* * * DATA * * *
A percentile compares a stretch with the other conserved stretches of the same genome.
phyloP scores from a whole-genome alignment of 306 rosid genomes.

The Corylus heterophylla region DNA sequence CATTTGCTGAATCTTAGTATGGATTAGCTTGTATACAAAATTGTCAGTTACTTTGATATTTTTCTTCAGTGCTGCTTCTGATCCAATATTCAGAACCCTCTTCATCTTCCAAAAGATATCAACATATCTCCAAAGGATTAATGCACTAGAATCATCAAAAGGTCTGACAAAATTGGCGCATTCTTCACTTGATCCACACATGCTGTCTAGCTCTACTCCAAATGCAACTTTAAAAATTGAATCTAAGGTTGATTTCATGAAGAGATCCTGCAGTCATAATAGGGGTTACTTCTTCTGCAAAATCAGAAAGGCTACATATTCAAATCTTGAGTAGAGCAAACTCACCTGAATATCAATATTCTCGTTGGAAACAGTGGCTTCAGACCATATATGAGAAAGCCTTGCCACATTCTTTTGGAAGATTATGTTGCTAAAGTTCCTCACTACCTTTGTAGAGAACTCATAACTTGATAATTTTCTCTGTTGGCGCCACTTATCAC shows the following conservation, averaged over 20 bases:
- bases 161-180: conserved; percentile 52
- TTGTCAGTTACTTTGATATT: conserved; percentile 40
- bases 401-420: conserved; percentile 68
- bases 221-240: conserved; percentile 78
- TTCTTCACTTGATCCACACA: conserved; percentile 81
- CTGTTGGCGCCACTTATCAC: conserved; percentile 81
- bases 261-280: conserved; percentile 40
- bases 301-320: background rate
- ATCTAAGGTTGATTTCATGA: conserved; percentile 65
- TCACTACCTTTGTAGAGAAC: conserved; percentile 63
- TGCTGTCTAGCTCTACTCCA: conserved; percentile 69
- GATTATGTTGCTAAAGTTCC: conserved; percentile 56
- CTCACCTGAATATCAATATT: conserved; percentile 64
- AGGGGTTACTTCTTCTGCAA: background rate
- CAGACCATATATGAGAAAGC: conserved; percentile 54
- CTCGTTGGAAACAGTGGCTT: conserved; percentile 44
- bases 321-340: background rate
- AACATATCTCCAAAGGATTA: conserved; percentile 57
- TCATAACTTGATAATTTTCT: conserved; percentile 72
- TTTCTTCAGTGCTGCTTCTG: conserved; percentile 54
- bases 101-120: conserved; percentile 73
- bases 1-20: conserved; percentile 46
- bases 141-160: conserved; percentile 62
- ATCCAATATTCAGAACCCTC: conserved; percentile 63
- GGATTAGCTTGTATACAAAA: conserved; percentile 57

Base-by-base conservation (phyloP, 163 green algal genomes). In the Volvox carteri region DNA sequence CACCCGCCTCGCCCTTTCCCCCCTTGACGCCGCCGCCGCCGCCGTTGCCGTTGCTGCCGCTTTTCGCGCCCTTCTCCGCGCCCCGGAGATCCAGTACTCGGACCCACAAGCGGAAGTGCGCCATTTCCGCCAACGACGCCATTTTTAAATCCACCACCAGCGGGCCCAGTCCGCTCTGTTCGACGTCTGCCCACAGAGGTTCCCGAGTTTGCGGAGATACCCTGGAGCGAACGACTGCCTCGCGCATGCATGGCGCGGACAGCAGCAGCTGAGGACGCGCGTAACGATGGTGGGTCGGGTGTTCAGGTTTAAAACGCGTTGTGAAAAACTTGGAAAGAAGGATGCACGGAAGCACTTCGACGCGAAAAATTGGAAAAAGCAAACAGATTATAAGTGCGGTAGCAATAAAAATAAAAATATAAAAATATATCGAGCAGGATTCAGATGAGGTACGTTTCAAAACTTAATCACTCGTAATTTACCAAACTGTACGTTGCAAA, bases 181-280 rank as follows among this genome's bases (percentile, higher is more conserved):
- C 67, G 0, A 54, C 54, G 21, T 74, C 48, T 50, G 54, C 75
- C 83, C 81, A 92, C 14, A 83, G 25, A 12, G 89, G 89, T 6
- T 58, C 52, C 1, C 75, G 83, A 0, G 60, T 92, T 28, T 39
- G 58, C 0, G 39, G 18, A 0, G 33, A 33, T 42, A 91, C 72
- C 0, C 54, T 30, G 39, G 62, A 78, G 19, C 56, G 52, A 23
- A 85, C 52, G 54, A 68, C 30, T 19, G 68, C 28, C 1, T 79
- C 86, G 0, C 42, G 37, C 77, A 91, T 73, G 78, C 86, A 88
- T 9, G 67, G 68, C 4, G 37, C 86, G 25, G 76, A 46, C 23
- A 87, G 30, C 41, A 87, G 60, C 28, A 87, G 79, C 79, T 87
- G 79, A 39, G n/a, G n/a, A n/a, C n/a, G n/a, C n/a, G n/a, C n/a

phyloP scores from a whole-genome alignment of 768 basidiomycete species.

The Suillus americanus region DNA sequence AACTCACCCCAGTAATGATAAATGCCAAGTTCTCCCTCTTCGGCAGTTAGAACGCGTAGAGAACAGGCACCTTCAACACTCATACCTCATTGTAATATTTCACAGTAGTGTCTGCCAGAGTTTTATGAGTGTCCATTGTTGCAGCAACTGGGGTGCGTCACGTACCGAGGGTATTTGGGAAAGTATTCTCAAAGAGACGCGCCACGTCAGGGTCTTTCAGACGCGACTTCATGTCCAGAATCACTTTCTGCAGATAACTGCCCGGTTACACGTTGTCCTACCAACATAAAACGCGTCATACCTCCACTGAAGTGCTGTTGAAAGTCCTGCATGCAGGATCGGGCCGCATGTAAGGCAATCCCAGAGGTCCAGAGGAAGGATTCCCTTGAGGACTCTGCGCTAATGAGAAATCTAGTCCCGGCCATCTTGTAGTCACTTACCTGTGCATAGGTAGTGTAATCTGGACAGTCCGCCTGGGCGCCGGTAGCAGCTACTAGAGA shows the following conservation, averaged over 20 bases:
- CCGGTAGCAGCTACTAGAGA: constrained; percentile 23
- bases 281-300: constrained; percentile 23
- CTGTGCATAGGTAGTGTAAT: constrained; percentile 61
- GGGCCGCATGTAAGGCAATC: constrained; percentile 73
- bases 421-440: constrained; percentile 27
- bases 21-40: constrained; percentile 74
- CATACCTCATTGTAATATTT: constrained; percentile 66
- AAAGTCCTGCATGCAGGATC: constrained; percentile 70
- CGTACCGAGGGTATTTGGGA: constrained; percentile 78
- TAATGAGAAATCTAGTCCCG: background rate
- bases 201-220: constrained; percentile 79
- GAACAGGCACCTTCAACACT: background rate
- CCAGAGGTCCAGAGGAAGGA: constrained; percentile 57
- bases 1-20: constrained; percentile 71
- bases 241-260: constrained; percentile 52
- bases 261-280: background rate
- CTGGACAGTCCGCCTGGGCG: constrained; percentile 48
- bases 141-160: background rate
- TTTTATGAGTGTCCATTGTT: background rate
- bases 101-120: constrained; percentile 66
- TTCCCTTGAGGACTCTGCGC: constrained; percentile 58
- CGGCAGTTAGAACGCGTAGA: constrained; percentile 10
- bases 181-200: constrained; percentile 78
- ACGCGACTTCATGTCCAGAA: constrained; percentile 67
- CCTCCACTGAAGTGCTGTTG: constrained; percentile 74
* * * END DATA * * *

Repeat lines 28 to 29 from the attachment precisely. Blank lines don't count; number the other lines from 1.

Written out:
- GGATTAGCTTGTATACAAAA: conserved; percentile 57

Base-by-base conservation (phyloP, 163 green algal genomes). In the Volvox carteri region DNA sequence CACCCGCCTCGCCCTTTCCCCCCTTGACGCCGCCGCCGCCGCCGTTGCCGTTGCTGCCGCTTTTCGCGCCCTTCTCCGCGCCCCGGAGATCCAGTACTCGGACCCACAAGCGGAAGTGCGCCATTTCCGCCAACGACGCCATTTTTAAATCCACCACCAGCGGGCCCAGTCCGCTCTGTTCGACGTCTGCCCACAGAGGTTCCCGAGTTTGCGGAGATACCCTGGAGCGAACGACTGCCTCGCGCATGCATGGCGCGGACAGCAGCAGCTGAGGACGCGCGTAACGATGGTGGGTCGGGTGTTCAGGTTTAAAACGCGTTGTGAAAAACTTGGAAAGAAGGATGCACGGAAGCACTTCGACGCGAAAAATTGGAAAAAGCAAACAGATTATAAGTGCGGTAGCAATAAAAATAAAAATATAAAAATATATCGAGCAGGATTCAGATGAGGTACGTTTCAAAACTTAATCACTCGTAATTTACCAAACTGTACGTTGCAAA, bases 181-280 rank as follows among this genome's bases (percentile, higher is more conserved):